How did Dubai get rich?
Just over 50 years ago oil was discovered here in Dubai. It helped build this modern metropolis, but the resource accounts for less than one percent of the state’s GDP. The city now a global business hub and luxury tourist destination that boats the world’s tallest building.
So how did Dubai get so rich? One of the main sources of Dubai’s wealth is from prosperous maritime activities. It was once modest fishing town, which by early twentieth century had become an important trading port. It’s location, close to both Iran and the entrance to Persian Gulf, attracted merchants from all over the region.
Today, Dubai’s main cargo port Jebel Ali is the busiest port in the Middle East and arguably the United Arab Emirates’ most valuable commercial asset. A big reason for the shipping terminal’s success is that it’s located inside the Jebel Ali Free Zone, also known as Jafza. Spread over 57 square kilometers, Jafza is the world’s largest economic free zone. It’s one of more than twenty other industry specific free zones dotted around Dubai all setup by the government.
These zones attract business with tax breaks, custom duty benefits and no foreign ownership restrictions, all within a developed infrastructure that is run by an independent authority, helping streamline bureaucracy. Within Jafza are now several thousand companies, accounting more than 20 percent of total foreign investment in the UAE. The zone employs close to 150,000 people, helping generate more than $80 billion worth of trade, which account for 21 percent of Dubai’s GDP.
It’s important to note that while Dubai is the largest and most populous state in the UAE, the richest state is Abu Dhabi, the country’s capital city. It currently holds 9 percent of the world’s proven oil reserves.
London Gateway Port, a new deep-sea container terminal, 25 miles east of the city. It’s one of the U.K.’s main links between London and 90 other cities around the world and yet it’s owned and operated by DP World, a company based in Dubai. It was 1966 when the U.K. and Dubai relationship became increasingly lucrative following the gulf state’s discovery of its first oil field. When announcing the news however, Sheikh Rashid said: The city though, wasn’t dependant on selling oil in order to thrive. Instead the oil was used to fund Sheikh Rashid’s existing strategy of basing Dubai’s economy around trade, tourism and finance.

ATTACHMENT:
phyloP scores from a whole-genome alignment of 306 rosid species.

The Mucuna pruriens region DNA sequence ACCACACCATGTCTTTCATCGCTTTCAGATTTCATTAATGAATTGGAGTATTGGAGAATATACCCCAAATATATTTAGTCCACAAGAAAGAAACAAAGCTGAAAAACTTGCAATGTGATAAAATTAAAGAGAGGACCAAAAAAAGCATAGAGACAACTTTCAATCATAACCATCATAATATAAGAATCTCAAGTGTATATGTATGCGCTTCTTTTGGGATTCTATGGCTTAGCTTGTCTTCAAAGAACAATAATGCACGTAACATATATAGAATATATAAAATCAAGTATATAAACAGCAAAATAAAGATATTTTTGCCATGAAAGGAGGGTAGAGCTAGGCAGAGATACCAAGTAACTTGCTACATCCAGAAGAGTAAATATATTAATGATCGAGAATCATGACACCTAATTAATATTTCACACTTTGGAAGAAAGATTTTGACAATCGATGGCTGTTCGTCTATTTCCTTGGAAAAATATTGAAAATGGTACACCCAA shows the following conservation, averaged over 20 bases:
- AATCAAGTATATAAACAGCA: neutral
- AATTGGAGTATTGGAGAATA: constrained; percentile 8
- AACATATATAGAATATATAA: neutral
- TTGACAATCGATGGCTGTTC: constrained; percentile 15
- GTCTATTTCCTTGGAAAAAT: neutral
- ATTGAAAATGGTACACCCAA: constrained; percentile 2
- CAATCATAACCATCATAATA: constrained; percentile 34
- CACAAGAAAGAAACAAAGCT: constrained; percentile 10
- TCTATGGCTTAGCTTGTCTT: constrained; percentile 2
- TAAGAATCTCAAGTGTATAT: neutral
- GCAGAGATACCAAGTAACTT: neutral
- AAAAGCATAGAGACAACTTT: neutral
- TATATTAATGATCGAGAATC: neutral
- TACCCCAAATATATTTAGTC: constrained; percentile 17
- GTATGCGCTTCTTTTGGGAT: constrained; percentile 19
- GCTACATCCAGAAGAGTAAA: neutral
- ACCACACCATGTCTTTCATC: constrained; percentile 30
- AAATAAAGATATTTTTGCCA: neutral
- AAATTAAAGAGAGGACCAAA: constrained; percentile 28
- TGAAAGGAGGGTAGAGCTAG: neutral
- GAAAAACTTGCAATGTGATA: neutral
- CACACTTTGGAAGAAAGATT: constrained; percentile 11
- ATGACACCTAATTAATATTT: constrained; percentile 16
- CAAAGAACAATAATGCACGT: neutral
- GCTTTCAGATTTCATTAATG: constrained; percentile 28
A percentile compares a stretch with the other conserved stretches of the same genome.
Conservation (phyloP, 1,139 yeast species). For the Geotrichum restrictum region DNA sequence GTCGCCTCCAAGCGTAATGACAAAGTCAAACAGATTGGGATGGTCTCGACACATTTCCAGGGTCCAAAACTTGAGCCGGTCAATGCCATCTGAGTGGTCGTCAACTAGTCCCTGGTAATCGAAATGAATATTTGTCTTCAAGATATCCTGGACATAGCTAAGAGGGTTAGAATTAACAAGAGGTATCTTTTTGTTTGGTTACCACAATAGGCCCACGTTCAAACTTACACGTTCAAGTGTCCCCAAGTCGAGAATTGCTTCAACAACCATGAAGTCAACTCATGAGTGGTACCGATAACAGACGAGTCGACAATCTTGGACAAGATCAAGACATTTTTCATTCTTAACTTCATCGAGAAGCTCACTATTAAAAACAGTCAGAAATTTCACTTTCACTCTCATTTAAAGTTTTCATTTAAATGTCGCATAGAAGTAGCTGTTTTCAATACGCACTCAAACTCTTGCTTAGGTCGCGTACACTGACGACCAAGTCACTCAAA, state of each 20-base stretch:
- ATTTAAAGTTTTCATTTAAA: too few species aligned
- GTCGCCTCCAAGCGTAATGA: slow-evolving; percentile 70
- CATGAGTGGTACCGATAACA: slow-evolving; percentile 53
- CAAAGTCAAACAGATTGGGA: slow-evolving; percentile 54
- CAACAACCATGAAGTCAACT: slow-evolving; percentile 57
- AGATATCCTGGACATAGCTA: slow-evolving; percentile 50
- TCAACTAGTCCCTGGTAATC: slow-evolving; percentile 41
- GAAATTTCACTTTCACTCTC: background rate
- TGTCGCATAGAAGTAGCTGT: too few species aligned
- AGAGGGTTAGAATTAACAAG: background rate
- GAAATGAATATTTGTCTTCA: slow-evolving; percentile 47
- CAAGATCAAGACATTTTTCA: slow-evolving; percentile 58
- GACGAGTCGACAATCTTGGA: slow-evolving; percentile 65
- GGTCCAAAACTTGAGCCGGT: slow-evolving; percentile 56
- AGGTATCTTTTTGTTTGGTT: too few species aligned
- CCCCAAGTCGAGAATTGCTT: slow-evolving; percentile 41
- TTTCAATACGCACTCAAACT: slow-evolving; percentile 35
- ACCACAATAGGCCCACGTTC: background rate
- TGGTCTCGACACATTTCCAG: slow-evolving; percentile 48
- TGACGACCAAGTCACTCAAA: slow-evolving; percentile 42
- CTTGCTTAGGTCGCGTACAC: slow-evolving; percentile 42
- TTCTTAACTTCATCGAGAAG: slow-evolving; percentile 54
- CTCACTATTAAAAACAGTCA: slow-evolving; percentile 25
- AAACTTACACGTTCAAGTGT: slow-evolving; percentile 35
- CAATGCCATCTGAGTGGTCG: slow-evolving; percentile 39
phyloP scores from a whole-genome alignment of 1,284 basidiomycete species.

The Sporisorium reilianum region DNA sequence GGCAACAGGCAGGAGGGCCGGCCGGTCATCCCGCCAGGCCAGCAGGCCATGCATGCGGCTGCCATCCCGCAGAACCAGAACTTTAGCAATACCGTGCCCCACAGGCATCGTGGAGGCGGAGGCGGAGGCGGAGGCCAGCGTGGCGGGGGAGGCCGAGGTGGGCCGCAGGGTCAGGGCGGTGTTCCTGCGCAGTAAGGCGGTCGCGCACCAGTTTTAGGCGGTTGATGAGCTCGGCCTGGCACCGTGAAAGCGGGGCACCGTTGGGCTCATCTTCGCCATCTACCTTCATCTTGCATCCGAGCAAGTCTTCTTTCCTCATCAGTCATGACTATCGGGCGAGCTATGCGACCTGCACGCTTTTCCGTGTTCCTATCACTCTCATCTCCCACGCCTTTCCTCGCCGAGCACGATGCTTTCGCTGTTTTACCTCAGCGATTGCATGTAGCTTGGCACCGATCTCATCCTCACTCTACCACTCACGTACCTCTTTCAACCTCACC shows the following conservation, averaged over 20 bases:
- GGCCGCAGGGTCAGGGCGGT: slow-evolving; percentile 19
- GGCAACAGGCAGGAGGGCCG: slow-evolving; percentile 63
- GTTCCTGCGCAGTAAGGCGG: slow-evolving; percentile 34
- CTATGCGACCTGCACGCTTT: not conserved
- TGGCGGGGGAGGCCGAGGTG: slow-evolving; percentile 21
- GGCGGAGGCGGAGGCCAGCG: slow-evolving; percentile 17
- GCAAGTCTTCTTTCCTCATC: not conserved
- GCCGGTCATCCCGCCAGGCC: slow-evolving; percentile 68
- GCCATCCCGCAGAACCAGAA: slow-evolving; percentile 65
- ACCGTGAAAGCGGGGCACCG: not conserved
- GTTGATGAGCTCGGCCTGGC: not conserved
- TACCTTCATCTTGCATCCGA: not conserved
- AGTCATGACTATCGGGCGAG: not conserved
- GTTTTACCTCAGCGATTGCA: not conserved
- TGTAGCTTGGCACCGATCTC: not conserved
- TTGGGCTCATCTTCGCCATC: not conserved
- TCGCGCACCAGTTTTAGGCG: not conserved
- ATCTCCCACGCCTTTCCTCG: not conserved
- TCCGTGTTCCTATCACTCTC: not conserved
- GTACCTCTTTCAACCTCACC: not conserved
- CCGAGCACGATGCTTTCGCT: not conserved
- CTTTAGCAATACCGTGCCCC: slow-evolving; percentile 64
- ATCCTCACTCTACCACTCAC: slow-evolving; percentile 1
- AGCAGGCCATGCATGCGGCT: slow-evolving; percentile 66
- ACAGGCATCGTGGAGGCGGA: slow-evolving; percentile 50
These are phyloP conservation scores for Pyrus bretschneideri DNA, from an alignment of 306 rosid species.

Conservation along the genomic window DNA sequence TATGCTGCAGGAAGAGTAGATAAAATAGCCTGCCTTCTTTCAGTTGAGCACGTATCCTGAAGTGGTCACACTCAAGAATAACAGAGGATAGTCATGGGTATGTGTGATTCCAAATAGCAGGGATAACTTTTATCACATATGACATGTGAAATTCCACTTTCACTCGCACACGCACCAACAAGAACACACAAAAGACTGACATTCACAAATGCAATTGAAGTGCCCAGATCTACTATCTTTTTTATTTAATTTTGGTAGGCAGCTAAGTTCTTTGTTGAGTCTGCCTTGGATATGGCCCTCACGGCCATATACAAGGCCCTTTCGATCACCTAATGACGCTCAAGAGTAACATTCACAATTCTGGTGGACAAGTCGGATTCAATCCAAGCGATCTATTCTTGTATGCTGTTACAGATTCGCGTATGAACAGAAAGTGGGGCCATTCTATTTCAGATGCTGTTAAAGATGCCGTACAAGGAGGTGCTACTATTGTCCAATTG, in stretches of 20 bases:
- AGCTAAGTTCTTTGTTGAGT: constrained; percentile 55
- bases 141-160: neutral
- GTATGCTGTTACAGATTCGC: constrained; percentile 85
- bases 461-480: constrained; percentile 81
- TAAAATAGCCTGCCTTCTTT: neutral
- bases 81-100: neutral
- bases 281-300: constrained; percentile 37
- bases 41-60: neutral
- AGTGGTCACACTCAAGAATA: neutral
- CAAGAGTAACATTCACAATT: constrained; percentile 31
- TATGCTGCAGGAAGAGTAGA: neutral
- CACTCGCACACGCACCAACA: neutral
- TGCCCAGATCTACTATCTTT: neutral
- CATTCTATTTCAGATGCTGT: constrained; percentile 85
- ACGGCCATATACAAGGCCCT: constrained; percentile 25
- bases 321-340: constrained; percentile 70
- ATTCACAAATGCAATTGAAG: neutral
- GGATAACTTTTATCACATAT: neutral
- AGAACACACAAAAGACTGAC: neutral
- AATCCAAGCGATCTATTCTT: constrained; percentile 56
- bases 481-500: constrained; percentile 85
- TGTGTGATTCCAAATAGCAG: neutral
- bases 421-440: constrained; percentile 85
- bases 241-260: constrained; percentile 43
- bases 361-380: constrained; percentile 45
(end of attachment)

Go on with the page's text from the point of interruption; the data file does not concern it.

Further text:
That decision now looks like a good one as the world increases its use of renewable energy and moves away from reliance on oil. Dubai now has the world’s busiest airport for international passenger traffic, confirming its position as a gateway to the East. But it’s no longer just a stopover, it’s also become a destination for millions of visitors. The state’s vast infrastructure made this possible but many years it was largely unused. Now with an ever more globalized planet, Sheikh Rashid’s gamble of borrowing tens of billions of dollars looks to have paid off having turned this once quiet backwater into one of the world’s most powerful cities.
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